FIGURE 2-12 Source of the carbon atoms of cholesterol. The different carbon atoms are shown to be derived from either the methyl (M) carbon atom or the carboxyl (C) group of acetate.

terol and bile salts. These relationships are summarized in Figure 2-16.

In an average 70-kg man, «0.8-1.4 g of cholesterol is turned over per day. The daily ingestion of cholesterol in Western countries is 0.5-2.0 g; the efficiency of intestinal absorption ranges from 30 to 50%. However, it is known that dietary cholesterol is not the exclusive source of the bodily pool of cholesterol. The liver and intestine together account for more than 60% of the body's daily synthesis of this sterol. When considering the turnover of body cholesterol, it has been suggested that there are two principal components. Pool A, which comprises 30-35% of the total body cholesterol, consists of the cholesterol in liver, bile, plasma, erythrocytes, and intestine. Pool B constitutes the remaining 65-70% of the exchangeable body cholesterol and principally comprises the cholesterol in the skin, adipose tissue, and skeleton. It is now well established that hepatic cholesterol biosynthesis can be greatly reduced by the ingestion of a cholesterol-rich diet. This prevents excessive cholesterol accumulation through feedback mechanisms operative at the level of the HMG-CoA reductase enzyme. HMG-CoA reductase is the rate-limiting step in the conversion of acetate into cholesterol and thus is a logical site for feedback regulation. Dietary cholesterol does not function as an allosteric modulator directly on the HMG-CoA reductase; instead, it lowers the steady-state level of HMG-CoA reductase by decreasing the rate of biosynthesis of the enzyme without affecting its rate of enzyme degradation. Cholesterol SCP may also affect HMG-CoA reductase by a similar mechanism. The rate of hepatic cholesterol biosynthesis exhibits a marked diurnal variation caused by changes in the level of HMG-CoA reductase.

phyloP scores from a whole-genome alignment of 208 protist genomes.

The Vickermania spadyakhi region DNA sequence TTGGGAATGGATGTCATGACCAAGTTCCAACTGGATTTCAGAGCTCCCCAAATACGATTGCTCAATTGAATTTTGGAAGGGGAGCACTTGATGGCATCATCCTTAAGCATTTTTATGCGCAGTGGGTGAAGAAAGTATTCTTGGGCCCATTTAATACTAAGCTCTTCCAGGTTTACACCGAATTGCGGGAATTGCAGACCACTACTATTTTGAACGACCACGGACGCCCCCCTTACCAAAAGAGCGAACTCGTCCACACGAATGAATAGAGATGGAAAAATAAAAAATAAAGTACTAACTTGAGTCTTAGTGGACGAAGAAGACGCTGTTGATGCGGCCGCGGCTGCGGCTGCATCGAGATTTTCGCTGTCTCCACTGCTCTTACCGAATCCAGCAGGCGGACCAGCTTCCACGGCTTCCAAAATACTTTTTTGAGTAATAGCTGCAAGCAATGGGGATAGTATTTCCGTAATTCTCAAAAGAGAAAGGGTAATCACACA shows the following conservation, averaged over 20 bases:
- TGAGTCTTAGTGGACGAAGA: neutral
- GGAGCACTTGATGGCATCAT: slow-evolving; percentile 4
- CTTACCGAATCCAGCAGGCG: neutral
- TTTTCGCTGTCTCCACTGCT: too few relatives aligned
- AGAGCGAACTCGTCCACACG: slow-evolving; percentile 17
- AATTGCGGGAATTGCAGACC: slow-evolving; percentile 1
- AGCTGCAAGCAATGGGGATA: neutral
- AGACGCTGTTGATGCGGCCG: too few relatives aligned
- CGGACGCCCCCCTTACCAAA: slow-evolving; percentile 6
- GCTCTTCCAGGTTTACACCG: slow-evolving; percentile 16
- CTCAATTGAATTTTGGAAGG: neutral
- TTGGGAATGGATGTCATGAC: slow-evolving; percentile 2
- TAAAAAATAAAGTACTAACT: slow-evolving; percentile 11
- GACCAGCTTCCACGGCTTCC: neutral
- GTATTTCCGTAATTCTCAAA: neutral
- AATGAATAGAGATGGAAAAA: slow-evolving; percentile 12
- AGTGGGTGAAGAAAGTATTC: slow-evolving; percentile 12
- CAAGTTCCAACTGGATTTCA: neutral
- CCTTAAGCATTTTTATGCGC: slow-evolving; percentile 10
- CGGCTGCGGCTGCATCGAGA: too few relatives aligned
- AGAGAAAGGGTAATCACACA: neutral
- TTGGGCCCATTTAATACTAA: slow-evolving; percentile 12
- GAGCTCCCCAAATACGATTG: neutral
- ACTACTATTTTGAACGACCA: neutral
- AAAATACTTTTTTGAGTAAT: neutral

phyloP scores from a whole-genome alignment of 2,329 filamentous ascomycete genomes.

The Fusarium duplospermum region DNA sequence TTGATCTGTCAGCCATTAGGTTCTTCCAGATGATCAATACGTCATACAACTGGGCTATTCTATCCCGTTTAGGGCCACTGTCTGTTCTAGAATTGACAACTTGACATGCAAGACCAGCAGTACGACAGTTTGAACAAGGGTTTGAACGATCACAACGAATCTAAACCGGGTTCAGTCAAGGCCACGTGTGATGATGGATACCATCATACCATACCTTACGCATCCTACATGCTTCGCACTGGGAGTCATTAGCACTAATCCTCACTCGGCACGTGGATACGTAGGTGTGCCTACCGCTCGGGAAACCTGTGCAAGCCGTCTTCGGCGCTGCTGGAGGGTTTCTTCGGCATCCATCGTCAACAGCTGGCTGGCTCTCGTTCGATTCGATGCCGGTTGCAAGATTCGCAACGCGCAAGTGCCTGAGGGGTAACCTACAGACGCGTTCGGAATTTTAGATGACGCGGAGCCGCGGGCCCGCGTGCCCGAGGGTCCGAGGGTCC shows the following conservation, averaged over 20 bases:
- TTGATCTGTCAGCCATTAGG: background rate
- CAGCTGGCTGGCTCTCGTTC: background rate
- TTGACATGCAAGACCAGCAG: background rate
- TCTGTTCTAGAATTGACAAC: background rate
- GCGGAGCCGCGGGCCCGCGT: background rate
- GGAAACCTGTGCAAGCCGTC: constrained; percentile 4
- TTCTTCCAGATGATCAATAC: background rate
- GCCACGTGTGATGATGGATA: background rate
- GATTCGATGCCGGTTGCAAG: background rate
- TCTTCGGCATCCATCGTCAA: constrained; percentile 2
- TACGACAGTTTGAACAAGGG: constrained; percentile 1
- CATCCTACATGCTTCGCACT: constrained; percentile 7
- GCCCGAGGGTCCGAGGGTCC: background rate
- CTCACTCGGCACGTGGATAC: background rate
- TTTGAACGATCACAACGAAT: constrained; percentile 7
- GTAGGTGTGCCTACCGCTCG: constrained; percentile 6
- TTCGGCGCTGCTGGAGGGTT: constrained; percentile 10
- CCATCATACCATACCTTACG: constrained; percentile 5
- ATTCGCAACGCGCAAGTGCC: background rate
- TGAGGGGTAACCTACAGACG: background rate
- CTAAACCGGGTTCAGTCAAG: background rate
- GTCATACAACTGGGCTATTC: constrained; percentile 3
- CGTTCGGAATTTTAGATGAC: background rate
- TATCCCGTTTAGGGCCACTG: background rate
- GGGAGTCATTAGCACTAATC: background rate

A wide variety of hormones and some dietary factors have been shown to modulate the biosynthesis of cholesterol (see Table 2-4). Most of these agents are believed to act on HMG-CoA reductase. The steady-state level of HMG-CoA reductase is affected by a complex interplay between insulin, glucagon, triiodothyronine (T3), and growth hormone. A precise understanding of the mechanisms whereby all of these hormones modulate sterol biosynthesis is not

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